In November, 2019, the GFAS Equine Program was proud to be a part of Equine Affaire, in Springfield, MA. Equine Affaire is one of North America’s largest equine expositions and equestrian gatherings; horse people representing all breeds of horses and all equestrian disciplines convened to share their passion for horses. GFAS was delighted to host a table and many stalls with horses available for adoption from local GFAS accredited equine groups at the event’s “Adoption Affaire”. GFAS staff Daryl Tropea and Valerie Taylor also served as presenters at Equine Affaire, speaking on “Think Adoption First: 10 Points to Consider When Adopting a Horse”. Huge thanks to Equine Affaire for promoting GFAS and equine adoption; thanks to Akindale Thoroughbred Rescue (NY), Live and Let Live Farm (NH), and New England Equine Rescue-North (MA) for bringing horses for adoption to showcase at the event.
Equine Welfare Data Collective
The inaugural Equine Welfare Data Collective (EWDC) report is here, and we think you, like GFAS does, will find the information very interesting. Yes, the sample size (253 organizations) is still too small to provide truly accurate national or regional projections, but this first report gives us insight into how useful this information will be to improve and expand our GFAS programs that support our sanctuaries and rescues helping at-risk equines. Your data contribution to the EWDC is key to helping make reports, such as this one, more accurate and credible to support the work that we all do for equines.
Here is a small sample of the results you will find in the report.
Figure 1 (partial section) on page 8 of the report shows how 501 (c)3 equine rescues and sanctuaries are distributed across the country. GFAS is using this knowledge to identify which regions we need to work harder to encourage organizations to become accredited or verified.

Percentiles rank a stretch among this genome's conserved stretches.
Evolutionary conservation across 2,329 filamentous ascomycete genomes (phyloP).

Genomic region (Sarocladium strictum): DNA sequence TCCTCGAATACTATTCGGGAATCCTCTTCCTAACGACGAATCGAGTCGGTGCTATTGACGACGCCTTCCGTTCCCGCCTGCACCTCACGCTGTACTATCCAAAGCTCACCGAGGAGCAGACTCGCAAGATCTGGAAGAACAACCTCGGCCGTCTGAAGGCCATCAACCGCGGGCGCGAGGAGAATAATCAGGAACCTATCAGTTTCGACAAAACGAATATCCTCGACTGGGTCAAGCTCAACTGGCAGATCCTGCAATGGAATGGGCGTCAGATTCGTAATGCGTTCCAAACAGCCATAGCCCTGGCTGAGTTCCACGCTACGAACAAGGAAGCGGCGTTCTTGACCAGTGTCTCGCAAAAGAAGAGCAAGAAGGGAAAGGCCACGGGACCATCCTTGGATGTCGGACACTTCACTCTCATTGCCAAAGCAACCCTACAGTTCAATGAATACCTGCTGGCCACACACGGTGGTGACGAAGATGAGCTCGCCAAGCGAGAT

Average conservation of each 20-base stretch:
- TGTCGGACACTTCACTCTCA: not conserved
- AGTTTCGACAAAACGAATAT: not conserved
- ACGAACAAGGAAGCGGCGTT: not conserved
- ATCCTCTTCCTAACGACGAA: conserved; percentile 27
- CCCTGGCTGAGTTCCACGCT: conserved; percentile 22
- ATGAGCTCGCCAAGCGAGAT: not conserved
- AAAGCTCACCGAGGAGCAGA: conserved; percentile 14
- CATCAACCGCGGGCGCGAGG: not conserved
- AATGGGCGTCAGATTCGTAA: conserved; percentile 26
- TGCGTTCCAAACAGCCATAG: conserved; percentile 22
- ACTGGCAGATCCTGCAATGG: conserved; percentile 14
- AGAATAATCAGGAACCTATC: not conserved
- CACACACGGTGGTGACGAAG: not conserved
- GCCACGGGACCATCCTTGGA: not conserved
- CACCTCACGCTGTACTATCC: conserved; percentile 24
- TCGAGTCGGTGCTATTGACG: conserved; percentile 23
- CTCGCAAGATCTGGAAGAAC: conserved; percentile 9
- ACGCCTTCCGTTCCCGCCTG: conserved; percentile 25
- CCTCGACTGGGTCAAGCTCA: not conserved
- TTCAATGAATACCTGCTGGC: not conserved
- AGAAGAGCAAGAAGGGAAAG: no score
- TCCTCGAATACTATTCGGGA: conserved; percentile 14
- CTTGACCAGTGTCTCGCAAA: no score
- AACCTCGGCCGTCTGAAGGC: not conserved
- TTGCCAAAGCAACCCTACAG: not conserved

GFAS Standards of Excellence were developed to be applicable to all sizes of equine organizations whether your maximum capacity is to care for 5 equine or 500. Figure 5 begins to illustrate that the vast number of equine organizations care for 50 horses or less. As GFAS continues to evaluate and improve our care standards, we must ensure that the standards remain applicable to smaller grass-roots organizations as well as the larger more established organizations.
Accurate record keeping is essential for providing responsible care to animals. GFAS standards recommend an electronic database for most record keeping but the few software programs have been specifically developed for sanctuaries and rescues. Figure 6 supports this assumption showing that 37% of organizations are using a spreadsheet program that they have developed themselves. GFAS has begun work to evaluate current management software so that we can bring a cost-effective solution to our member organizations.
This is just a small sample and many more results can we found in the full report.